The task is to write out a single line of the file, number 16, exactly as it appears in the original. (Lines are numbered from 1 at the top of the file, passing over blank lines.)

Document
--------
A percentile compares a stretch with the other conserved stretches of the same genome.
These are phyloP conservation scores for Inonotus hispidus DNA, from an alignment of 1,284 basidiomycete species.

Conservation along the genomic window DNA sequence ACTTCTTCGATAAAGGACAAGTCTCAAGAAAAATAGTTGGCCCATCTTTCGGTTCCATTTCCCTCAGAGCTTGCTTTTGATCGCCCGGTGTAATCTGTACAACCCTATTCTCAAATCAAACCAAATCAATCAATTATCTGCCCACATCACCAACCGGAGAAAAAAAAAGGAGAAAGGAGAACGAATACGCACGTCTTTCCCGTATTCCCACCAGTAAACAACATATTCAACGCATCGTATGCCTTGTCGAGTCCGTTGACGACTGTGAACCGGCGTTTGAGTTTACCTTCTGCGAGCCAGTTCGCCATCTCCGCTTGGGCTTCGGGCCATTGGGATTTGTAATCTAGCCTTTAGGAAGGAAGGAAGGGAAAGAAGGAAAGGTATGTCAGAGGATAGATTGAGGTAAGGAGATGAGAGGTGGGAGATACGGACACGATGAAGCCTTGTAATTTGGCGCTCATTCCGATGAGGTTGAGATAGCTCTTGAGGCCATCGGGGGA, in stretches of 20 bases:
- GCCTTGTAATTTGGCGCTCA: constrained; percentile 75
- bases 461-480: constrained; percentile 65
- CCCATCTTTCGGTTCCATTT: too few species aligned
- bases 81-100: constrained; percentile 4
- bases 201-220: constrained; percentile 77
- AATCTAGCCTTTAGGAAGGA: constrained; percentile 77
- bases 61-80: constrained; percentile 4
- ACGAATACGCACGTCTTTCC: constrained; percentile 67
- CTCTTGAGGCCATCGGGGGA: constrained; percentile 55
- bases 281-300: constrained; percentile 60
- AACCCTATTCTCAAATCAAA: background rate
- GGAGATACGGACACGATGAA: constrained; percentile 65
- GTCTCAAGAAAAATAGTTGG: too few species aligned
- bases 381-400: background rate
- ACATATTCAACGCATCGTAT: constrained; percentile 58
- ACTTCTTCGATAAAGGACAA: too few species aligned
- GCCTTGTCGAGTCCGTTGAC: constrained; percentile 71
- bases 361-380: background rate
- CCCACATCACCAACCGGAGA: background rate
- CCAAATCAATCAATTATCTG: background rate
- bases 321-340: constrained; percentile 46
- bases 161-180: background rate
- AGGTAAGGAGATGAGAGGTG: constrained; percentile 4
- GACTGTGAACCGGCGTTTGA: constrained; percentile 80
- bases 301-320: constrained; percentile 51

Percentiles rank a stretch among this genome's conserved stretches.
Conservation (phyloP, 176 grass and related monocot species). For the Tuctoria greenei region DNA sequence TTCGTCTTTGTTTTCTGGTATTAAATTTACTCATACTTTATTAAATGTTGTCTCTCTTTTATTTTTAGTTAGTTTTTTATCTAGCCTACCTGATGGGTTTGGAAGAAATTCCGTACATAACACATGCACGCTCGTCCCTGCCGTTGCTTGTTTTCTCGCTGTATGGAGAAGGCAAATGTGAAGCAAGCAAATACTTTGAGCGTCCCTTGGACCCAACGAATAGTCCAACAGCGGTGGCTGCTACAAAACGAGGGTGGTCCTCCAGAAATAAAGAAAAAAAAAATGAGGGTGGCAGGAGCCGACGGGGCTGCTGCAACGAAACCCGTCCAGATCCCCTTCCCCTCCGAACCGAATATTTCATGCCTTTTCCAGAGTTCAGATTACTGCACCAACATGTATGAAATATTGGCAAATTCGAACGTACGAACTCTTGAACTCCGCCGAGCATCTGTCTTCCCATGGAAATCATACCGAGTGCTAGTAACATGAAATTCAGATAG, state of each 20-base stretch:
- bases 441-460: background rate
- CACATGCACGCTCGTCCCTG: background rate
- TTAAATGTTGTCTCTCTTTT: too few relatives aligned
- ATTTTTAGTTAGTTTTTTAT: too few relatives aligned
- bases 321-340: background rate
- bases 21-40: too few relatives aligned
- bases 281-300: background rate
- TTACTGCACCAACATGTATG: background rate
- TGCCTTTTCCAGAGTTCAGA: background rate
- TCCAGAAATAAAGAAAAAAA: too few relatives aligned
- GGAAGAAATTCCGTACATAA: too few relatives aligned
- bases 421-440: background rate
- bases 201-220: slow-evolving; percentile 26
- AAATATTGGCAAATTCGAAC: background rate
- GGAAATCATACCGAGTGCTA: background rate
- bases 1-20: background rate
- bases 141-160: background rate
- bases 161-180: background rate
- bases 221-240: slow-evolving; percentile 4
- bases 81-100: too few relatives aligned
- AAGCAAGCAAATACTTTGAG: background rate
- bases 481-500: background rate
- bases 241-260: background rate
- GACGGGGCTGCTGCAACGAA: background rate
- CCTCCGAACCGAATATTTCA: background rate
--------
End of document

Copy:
- GTCTCAAGAAAAATAGTTGG: too few species aligned